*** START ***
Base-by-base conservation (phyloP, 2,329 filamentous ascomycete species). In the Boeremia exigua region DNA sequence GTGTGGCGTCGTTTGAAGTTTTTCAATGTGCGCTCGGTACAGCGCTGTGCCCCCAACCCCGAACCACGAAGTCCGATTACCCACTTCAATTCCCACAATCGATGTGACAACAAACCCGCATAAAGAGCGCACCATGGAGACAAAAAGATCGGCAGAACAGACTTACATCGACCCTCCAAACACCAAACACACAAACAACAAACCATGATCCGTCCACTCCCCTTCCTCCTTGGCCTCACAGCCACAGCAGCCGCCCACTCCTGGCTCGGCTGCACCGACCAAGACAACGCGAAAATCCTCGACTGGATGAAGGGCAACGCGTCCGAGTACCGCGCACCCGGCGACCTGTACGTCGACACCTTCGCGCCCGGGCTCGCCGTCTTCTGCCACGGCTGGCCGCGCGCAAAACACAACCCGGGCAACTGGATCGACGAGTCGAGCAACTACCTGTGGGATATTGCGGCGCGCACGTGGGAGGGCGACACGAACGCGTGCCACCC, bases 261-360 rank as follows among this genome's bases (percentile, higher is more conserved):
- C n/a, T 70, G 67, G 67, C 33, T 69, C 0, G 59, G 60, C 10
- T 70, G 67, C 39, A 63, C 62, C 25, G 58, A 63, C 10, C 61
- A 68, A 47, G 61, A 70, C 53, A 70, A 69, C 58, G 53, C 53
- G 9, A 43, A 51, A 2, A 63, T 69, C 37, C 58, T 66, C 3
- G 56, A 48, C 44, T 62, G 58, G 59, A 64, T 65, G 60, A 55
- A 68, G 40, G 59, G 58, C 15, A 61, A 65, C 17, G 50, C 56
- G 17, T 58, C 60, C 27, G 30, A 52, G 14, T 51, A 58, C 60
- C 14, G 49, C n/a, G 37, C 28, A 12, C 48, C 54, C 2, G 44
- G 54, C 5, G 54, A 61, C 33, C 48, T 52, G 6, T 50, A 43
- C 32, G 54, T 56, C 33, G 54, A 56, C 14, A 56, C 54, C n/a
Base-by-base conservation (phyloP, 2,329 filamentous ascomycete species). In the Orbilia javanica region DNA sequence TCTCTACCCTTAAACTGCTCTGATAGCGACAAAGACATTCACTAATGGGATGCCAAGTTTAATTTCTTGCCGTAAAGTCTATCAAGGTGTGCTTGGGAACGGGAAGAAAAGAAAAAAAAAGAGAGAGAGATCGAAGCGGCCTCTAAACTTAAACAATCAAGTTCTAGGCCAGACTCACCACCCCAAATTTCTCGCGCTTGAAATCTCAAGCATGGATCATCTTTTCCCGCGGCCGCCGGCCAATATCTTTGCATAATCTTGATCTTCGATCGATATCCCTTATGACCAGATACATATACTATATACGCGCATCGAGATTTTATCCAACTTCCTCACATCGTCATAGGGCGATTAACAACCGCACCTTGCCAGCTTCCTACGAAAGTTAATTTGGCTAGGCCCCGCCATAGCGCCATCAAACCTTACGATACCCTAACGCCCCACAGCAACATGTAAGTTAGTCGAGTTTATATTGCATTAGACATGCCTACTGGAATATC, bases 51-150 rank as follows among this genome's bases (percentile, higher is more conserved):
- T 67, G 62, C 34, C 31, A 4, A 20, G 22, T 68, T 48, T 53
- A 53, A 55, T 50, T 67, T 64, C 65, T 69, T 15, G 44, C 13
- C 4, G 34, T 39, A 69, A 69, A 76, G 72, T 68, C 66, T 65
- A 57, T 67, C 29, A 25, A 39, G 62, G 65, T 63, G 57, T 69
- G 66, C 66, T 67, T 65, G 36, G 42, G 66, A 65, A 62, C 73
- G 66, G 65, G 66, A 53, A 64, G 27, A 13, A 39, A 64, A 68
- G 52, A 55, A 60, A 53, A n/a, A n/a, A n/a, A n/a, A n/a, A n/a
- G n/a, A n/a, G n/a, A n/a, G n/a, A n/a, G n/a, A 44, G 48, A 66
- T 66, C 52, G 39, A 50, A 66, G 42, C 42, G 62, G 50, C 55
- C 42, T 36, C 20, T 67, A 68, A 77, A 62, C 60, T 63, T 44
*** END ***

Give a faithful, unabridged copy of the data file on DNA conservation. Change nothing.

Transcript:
Base-by-base conservation (phyloP, 2,329 filamentous ascomycete species). In the Boeremia exigua region DNA sequence GTGTGGCGTCGTTTGAAGTTTTTCAATGTGCGCTCGGTACAGCGCTGTGCCCCCAACCCCGAACCACGAAGTCCGATTACCCACTTCAATTCCCACAATCGATGTGACAACAAACCCGCATAAAGAGCGCACCATGGAGACAAAAAGATCGGCAGAACAGACTTACATCGACCCTCCAAACACCAAACACACAAACAACAAACCATGATCCGTCCACTCCCCTTCCTCCTTGGCCTCACAGCCACAGCAGCCGCCCACTCCTGGCTCGGCTGCACCGACCAAGACAACGCGAAAATCCTCGACTGGATGAAGGGCAACGCGTCCGAGTACCGCGCACCCGGCGACCTGTACGTCGACACCTTCGCGCCCGGGCTCGCCGTCTTCTGCCACGGCTGGCCGCGCGCAAAACACAACCCGGGCAACTGGATCGACGAGTCGAGCAACTACCTGTGGGATATTGCGGCGCGCACGTGGGAGGGCGACACGAACGCGTGCCACCC, bases 261-360 rank as follows among this genome's bases (percentile, higher is more conserved):
- C n/a, T 70, G 67, G 67, C 33, T 69, C 0, G 59, G 60, C 10
- T 70, G 67, C 39, A 63, C 62, C 25, G 58, A 63, C 10, C 61
- A 68, A 47, G 61, A 70, C 53, A 70, A 69, C 58, G 53, C 53
- G 9, A 43, A 51, A 2, A 63, T 69, C 37, C 58, T 66, C 3
- G 56, A 48, C 44, T 62, G 58, G 59, A 64, T 65, G 60, A 55
- A 68, G 40, G 59, G 58, C 15, A 61, A 65, C 17, G 50, C 56
- G 17, T 58, C 60, C 27, G 30, A 52, G 14, T 51, A 58, C 60
- C 14, G 49, C n/a, G 37, C 28, A 12, C 48, C 54, C 2, G 44
- G 54, C 5, G 54, A 61, C 33, C 48, T 52, G 6, T 50, A 43
- C 32, G 54, T 56, C 33, G 54, A 56, C 14, A 56, C 54, C n/a
Base-by-base conservation (phyloP, 2,329 filamentous ascomycete species). In the Orbilia javanica region DNA sequence TCTCTACCCTTAAACTGCTCTGATAGCGACAAAGACATTCACTAATGGGATGCCAAGTTTAATTTCTTGCCGTAAAGTCTATCAAGGTGTGCTTGGGAACGGGAAGAAAAGAAAAAAAAAGAGAGAGAGATCGAAGCGGCCTCTAAACTTAAACAATCAAGTTCTAGGCCAGACTCACCACCCCAAATTTCTCGCGCTTGAAATCTCAAGCATGGATCATCTTTTCCCGCGGCCGCCGGCCAATATCTTTGCATAATCTTGATCTTCGATCGATATCCCTTATGACCAGATACATATACTATATACGCGCATCGAGATTTTATCCAACTTCCTCACATCGTCATAGGGCGATTAACAACCGCACCTTGCCAGCTTCCTACGAAAGTTAATTTGGCTAGGCCCCGCCATAGCGCCATCAAACCTTACGATACCCTAACGCCCCACAGCAACATGTAAGTTAGTCGAGTTTATATTGCATTAGACATGCCTACTGGAATATC, bases 51-150 rank as follows among this genome's bases (percentile, higher is more conserved):
- T 67, G 62, C 34, C 31, A 4, A 20, G 22, T 68, T 48, T 53
- A 53, A 55, T 50, T 67, T 64, C 65, T 69, T 15, G 44, C 13
- C 4, G 34, T 39, A 69, A 69, A 76, G 72, T 68, C 66, T 65
- A 57, T 67, C 29, A 25, A 39, G 62, G 65, T 63, G 57, T 69
- G 66, C 66, T 67, T 65, G 36, G 42, G 66, A 65, A 62, C 73
- G 66, G 65, G 66, A 53, A 64, G 27, A 13, A 39, A 64, A 68
- G 52, A 55, A 60, A 53, A n/a, A n/a, A n/a, A n/a, A n/a, A n/a
- G n/a, A n/a, G n/a, A n/a, G n/a, A n/a, G n/a, A 44, G 48, A 66
- T 66, C 52, G 39, A 50, A 66, G 42, C 42, G 62, G 50, C 55
- C 42, T 36, C 20, T 67, A 68, A 77, A 62, C 60, T 63, T 44